SAN DIEGO (Reuters) - San Diego International Airport has agreed to run an animal rights group's advertisement asking visitors to avoid SeaWorld, a major city tourist attraction that has faced criticism over shows featuring killer whales, a civil rights group said on Thursday.
The airport, which had balked at displaying the ad, agreed to do so as part of a legal settlement after an animal rights group sued in March accusing the airport and the company that handles its advertising of infringing on its free speech rights.
"There appears to have been viewpoint discrimination, and we are glad that issue was resolved," said Sean Riordan, senior staff attorney for the American Civil Liberties Union of San Diego and Imperial Counties, which helped represent People for the Ethical Treatment of Animals in the lawsuit.
Officials at San Diego International Airport, without admitting wrongdoing in a legal settlement filed this month, agreed to allow the PETA advertising poster to go up this week in the airport's baggage claim area.
The ad welcomes visitors to San Diego and features film and television actress Kathy Najimy, a San Diego native. "If you love animals like I do, please avoid SeaWorld," the script says.
The legal tussle over the advertisement comes as SeaWorld faces scrutiny over conditions for its killer whales, in large part due to last year's broadcast of the documentary "Blackfish," which tells the story of an orca that killed a trainer at SeaWorld's park in Orlando, Florida, in 2010.
A California Democratic lawmaker has said he was inspired by "Blackfish" to introduce legislation proposing to ban SeaWorld from using killer whales to perform tricks in famed "Shamu" shows at its California park. The bill was effectively killed last month, as other lawmakers called for more research.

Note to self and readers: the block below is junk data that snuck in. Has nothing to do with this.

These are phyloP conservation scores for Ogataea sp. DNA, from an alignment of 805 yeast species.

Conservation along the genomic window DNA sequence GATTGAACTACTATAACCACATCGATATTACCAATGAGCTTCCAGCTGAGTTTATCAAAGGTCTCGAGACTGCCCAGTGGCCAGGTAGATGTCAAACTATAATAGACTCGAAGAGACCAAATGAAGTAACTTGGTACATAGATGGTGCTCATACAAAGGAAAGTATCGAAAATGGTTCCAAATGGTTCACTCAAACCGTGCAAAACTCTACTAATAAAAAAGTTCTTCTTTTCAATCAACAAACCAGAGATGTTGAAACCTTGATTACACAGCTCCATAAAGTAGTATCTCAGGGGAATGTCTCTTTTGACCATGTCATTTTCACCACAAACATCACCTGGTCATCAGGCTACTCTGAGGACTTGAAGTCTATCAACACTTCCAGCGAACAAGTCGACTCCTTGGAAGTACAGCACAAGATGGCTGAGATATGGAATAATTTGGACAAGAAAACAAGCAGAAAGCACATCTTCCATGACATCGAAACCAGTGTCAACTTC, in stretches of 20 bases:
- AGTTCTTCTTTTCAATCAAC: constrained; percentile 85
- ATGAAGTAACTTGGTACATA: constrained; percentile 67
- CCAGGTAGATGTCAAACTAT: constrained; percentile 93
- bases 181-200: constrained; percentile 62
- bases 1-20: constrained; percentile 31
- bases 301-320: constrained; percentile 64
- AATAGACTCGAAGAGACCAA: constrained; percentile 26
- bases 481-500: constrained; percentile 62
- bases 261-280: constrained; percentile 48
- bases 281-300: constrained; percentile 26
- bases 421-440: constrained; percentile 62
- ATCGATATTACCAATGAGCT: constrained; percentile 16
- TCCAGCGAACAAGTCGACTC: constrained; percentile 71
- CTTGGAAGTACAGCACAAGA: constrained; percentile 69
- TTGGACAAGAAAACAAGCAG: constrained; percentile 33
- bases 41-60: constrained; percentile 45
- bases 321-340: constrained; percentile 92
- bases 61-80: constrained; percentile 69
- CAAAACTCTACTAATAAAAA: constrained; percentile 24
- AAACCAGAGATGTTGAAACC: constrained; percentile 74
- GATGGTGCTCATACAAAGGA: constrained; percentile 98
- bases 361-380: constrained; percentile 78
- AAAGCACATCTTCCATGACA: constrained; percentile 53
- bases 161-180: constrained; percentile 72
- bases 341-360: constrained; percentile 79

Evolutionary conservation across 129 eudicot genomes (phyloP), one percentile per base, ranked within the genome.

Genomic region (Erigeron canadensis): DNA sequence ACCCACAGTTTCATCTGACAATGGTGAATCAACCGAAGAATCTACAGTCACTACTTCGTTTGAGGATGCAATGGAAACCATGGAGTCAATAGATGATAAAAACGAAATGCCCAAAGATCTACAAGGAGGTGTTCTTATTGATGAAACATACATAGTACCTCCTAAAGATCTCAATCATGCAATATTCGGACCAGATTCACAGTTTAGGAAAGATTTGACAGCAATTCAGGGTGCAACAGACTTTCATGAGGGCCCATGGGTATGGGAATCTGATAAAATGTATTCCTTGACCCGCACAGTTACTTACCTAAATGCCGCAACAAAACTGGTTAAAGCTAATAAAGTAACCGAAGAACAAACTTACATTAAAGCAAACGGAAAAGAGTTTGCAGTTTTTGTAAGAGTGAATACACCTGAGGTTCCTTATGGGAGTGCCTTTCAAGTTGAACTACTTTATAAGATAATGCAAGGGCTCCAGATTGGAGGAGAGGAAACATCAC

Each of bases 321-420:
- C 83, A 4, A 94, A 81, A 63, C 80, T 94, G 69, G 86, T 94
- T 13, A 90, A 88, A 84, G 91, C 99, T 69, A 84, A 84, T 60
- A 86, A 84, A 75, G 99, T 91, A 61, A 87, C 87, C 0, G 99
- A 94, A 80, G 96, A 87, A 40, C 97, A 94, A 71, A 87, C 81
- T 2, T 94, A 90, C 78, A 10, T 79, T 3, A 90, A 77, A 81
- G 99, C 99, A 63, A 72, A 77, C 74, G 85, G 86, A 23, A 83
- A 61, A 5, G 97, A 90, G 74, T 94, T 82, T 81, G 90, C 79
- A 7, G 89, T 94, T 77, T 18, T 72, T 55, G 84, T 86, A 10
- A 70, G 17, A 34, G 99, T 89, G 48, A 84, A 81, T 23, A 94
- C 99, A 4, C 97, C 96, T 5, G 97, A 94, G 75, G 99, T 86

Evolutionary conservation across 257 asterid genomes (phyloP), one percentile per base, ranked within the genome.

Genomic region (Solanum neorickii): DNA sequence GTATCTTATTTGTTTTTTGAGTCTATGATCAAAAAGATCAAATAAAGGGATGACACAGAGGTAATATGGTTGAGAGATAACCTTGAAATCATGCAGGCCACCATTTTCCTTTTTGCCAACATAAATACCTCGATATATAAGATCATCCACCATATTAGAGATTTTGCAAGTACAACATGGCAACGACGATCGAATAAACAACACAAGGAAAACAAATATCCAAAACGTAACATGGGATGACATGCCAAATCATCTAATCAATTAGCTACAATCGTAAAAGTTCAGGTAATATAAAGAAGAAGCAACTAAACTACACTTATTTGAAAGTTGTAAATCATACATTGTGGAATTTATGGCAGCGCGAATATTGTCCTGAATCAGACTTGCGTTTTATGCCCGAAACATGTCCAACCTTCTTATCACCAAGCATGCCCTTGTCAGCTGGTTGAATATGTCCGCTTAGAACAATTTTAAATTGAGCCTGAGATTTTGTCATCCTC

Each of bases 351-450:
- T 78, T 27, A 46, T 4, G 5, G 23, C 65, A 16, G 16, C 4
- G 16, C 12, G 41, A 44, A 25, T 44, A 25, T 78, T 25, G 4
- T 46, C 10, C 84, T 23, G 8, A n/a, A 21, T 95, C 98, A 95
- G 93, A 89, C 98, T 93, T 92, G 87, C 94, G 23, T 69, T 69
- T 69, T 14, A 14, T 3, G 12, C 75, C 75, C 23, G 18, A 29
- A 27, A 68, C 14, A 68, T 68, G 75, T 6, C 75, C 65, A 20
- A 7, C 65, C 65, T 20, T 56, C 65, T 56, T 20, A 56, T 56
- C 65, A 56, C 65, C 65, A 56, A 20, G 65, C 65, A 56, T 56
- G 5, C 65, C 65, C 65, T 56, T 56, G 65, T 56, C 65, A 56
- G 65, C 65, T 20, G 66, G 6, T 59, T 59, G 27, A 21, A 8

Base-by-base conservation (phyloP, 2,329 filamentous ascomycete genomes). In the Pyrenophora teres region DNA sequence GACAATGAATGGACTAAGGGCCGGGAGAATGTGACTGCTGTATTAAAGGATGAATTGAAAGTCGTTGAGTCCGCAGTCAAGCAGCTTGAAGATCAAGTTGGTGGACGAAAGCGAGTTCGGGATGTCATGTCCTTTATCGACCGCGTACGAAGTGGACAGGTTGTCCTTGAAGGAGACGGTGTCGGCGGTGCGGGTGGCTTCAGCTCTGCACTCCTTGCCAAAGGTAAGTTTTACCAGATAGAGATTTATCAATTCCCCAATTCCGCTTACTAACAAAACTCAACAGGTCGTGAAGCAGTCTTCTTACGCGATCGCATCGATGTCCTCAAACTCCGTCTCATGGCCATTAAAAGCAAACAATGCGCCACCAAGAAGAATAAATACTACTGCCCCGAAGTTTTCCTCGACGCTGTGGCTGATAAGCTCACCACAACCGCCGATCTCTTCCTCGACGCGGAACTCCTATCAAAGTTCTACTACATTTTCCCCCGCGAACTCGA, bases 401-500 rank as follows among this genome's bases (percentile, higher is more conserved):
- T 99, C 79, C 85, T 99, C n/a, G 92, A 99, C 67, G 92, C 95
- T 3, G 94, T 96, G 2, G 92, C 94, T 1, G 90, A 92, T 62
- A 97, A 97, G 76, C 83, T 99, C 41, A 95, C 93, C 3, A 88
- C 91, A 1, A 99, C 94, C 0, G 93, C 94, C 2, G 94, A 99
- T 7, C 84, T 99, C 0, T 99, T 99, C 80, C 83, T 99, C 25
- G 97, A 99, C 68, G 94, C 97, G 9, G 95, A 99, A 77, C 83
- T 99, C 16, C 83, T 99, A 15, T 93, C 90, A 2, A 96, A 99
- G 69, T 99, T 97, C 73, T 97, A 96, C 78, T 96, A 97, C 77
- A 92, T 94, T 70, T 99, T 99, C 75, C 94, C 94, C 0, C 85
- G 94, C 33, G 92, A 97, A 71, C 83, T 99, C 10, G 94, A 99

SeaWorld spokesman David Koontz called the ad a publicity stunt, and said the park's animals were healthy and happy and that SeaWorld was committed to ensuring their well-being.
"There is no organization more passionately committed to the physical, mental and social care and well-being of animals than SeaWorld," he said.
Representatives for the airport did not immediately return calls on Thursday.
An official with JCDecaux, which handles advertising at the airport, initially told PETA its ad featuring Najimy could not go up because it violated policies against "disparaging" and "demeaning" content, according to the lawsuit.
Najimy has guest-starred on the HBO comedy "Veep," played a supporting role in Kirstie Alley's 1990s sitcom "Veronica's Closet" and had a supporting role in the 1992 film "Sister Act."
Writing by Alex Dobuzinskis; Editing by Eric Walsh and David Gregorio